Your engine works hard to produce power and with that power, it heats up to nearly 250 degrees Fahrenheit and that’s just an average temperature day. In the summer, the heat of your engine, paired with the summer sun, and heat rising from the asphalt, can reach temperatures close to 500 degrees Fahrenheit. The radiator circulating coolant throughout the engine is the only defense your vehicle has to prevent it from overheating. Luckily, your temperature gauge keeps you informed of the current temperature to let you know if your engine is getting too hot and if it’s time to pull over.
What is a Temperature Gauge?
A car temp gauge indicates the current temperature of the coolant in your vehicle’s engine. It lets you know if the coolant is cool, normal, or hot. Coolant circulates through the entire engine and absorbs the heat
produced by the combustion within the cylinders. The heat is then released into the atmosphere, as it moves through the radiator. The temperature gauge utilizes a sensor, located near or in the thermostat housing, to send an electrical signal through the vehicle’s internal computer corresponding to the specific coolant temperature, giving the gauge on your dashboard an accurate reading of the temperature.
Whether the temperature gauge is telling you the coolant is cool, normal, or hot, it’s always a good idea to keep your eye on it while driving. Any number of things can change the temperature of your vehicle almost instantly.
Temperature Gauge is Cold
While the average driver of a modern vehicle won’t have to worry about the engine running cold, certain high-performance vehicles may limit RPMs until the motor has warmed up. Even in winter’s coldest temperatures, it’s unnecessary to warm up your car. Most vehicles today are fuel-injected and special sensors work in conjunction with your vehicle’s internal computer to produce the correct air to fuel mixture regardless of the temperature. If your car has sat immobile for a few hours, it’s normal for the temperature gauge to show a cold reading for a few minutes after start-up. Of course, it may take a bit longer for it to come up to a normal temperature in extremely cold temperatures. However, if the temperature gauge remains cold for a significant amount of time after you’ve been driving, something may be wrong. While the severity of the problem is much less than an overheating engine, it’s should still be looked at by a technician. You may get a cold reading if you have a faulty temperature gauge or the thermostat is stuck in an open position. If it’s the latter, your vehicle may not be able to produce enough heat to use the defroster or heater, which can be dangerous in severe winter weather.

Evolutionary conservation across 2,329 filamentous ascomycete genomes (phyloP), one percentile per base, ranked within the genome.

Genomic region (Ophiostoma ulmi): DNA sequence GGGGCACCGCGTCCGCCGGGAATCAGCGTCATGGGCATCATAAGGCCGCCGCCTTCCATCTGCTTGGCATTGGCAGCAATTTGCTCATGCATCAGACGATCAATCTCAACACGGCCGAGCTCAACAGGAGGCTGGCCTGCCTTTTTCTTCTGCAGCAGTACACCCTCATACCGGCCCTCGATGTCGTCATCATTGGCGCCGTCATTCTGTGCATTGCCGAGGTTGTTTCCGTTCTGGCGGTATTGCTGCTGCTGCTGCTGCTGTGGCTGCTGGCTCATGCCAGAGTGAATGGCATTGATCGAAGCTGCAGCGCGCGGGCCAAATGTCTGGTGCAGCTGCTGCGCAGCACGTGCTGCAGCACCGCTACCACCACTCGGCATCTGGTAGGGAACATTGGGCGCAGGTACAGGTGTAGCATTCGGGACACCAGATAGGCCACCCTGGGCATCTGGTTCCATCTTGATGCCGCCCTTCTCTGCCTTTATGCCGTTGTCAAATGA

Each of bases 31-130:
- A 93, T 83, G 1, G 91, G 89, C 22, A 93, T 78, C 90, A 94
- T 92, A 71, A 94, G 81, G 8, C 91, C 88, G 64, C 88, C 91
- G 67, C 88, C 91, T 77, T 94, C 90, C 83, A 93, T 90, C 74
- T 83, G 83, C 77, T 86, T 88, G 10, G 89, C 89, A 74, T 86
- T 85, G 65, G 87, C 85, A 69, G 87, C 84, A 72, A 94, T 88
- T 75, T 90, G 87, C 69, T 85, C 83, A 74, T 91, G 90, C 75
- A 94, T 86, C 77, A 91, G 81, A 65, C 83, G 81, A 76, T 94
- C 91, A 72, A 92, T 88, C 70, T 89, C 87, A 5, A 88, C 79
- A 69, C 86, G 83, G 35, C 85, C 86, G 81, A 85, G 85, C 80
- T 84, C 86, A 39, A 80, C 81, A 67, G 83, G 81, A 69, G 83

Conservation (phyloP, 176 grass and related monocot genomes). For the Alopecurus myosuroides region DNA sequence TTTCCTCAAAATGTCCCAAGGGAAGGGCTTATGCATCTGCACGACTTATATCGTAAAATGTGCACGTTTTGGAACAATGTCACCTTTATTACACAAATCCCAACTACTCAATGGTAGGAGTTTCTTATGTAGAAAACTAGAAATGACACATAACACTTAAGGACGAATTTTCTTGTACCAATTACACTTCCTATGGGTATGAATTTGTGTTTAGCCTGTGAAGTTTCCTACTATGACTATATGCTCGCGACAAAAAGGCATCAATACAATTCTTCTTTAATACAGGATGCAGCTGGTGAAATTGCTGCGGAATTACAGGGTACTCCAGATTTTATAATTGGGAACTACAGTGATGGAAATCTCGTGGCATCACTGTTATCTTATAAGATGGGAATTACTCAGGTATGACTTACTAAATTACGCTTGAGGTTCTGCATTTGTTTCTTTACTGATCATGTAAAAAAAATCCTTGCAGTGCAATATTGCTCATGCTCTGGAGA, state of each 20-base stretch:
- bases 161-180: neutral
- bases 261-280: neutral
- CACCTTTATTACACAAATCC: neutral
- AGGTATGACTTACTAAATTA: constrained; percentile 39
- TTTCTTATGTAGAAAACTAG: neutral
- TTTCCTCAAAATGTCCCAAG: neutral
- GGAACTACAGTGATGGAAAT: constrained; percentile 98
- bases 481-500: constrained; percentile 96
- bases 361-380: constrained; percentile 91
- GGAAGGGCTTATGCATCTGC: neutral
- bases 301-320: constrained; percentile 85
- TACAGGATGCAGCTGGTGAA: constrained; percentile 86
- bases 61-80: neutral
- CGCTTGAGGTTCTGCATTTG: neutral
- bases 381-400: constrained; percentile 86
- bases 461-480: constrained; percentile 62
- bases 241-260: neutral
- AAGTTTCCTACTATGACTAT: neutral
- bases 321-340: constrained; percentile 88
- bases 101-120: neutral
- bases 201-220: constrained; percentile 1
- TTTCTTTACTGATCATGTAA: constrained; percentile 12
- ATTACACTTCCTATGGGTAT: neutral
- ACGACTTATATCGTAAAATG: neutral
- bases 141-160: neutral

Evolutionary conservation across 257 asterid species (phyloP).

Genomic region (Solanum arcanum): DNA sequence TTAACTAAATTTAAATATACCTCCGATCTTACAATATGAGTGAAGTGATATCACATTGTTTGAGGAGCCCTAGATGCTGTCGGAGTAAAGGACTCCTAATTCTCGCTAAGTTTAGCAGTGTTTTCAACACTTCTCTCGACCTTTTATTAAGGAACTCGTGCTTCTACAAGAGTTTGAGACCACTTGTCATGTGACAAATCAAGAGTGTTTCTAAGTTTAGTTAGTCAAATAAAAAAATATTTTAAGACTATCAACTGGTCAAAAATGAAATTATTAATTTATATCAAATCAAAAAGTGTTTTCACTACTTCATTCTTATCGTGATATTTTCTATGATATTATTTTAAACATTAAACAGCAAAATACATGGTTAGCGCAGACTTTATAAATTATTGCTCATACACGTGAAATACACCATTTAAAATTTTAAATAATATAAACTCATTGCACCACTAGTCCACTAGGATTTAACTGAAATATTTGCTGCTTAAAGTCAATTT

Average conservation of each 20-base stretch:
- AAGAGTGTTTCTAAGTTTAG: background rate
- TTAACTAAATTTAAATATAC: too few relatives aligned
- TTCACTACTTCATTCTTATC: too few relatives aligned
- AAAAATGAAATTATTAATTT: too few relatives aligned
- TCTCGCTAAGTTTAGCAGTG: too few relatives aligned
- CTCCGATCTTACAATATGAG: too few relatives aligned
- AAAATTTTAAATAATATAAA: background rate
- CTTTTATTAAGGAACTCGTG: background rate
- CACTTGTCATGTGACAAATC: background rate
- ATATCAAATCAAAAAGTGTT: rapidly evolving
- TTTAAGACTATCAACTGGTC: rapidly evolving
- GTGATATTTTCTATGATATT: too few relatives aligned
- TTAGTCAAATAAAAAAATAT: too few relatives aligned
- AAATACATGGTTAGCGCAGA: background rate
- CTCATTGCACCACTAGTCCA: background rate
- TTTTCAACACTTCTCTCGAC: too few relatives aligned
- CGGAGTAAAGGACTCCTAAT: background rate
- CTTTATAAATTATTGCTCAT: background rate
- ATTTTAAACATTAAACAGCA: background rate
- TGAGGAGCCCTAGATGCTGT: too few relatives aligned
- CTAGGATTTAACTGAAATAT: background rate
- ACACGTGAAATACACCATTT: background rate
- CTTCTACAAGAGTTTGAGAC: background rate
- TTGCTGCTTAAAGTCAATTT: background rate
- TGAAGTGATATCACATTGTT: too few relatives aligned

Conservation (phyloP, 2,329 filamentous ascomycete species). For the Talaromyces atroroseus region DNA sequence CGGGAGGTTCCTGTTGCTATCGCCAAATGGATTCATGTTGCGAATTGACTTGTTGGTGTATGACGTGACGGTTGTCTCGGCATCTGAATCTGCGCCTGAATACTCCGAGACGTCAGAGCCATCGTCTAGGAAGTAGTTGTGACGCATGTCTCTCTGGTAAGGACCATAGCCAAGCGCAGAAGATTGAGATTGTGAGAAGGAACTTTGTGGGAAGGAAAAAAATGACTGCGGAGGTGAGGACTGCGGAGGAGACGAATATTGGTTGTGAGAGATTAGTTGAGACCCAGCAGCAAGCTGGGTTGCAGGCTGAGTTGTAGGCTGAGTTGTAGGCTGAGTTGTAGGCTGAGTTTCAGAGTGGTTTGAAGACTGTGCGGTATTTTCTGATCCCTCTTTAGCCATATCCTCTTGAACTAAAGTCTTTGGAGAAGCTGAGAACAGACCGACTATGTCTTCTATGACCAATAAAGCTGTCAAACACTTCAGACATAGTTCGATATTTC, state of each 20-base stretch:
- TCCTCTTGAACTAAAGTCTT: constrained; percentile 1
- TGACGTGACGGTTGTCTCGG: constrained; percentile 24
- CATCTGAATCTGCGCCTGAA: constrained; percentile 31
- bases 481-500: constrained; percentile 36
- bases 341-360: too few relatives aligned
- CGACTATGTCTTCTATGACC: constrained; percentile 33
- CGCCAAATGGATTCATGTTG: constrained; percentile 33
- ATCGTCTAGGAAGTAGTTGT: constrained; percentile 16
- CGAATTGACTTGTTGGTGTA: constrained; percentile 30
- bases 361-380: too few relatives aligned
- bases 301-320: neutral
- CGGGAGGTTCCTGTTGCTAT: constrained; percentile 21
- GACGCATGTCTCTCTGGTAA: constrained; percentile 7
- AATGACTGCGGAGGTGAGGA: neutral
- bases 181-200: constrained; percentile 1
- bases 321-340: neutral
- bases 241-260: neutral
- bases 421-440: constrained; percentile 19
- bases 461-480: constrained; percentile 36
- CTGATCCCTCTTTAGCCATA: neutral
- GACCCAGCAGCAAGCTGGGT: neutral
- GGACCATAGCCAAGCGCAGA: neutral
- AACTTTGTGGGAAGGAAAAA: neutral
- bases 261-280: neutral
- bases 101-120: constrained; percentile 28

Temperature Gauge is Normal
When the engine is functioning, and the coolant is doing its job, the temperature gauge needle should be somewhere in the middle between the hot and cold indicators. “Normal” temperature reading can vary from vehicle to vehicle so don’t be alarmed where yours settles. As long as the needle is somewhere in the middle, it’s normal. Even if the engine is being cooled properly, there are days depending on the condition where the vehicle may run hotter than usual. This is often due to stop and go driving in hotter temperatures, especially during the summer. You may also notice an uptick in temperature if you’re towing or hauling a heavy load and running the air conditioning at the maximum speed. Keep your eye on the needle and monitor it closely. You do not want your car temperature gauge hot.
Temperature Gauge Running Hot
Is your car temperature gauge high? Your car may be dangerously close to overheating. The key to avoiding an overheating vehicle is prevention. Allowing your vehicle to overheat repeatedly can cause severe and permanent damage to the engine which may result in costly repairs or replacement. Engines that run too hot also cause other components to warp or crack. Once you have identified that the temperature gauge is continuing to rise, you can attempt to prevent your car from overheating by:
- Turning off the air conditioning and roll down the windows.
- Turn on the heater. Turning on the heater works by transferring heat away from the engine. For best results, use the floor vents and turn the blower on full blast.
- Pull your vehicle over to the side of the road and turn off the engine. Open the hood and allow the open-air to aid in releasing some of the heat. Be careful, though, as the hood may be hot to the touch.
- Call for a professional to help.
Temperature gauges are usually a fairly reliable tool and abnormal readings are usually a result of the engine’s current temperature. However, they can malfunction. If you notice your temperature gauge needle moving irregularly or communicating an inaccurate temperature, unreasonable to current conditions or without symptoms, it may be defective. The cause may be related to bad wiring, a bad connection, or a problem with the coolant temperature switch, and even a problem with the vehicle’s internal computer. The only way to determine the cause is to contact a professional technician.
Sun Devil Auto technicians take your vehicle’s care very seriously. We understand that you need your vehicle to get you to work, school, or home problem free. We can help keep your vehicle running without disruption to your lifestyle with routine maintenance and repairs and in most cases the same day. Maintaining your vehicle is the best way to keep your vehicle working efficiently. The best way to help prevent your temperature gauge from producing a hot reading is to ensure your vehicle receives a coolant flush every 30,000 to 50,000 miles. Schedule your next maintenance service with Sun Devil Auto to experience quality work and exceptional customer service at prices less than the dealer!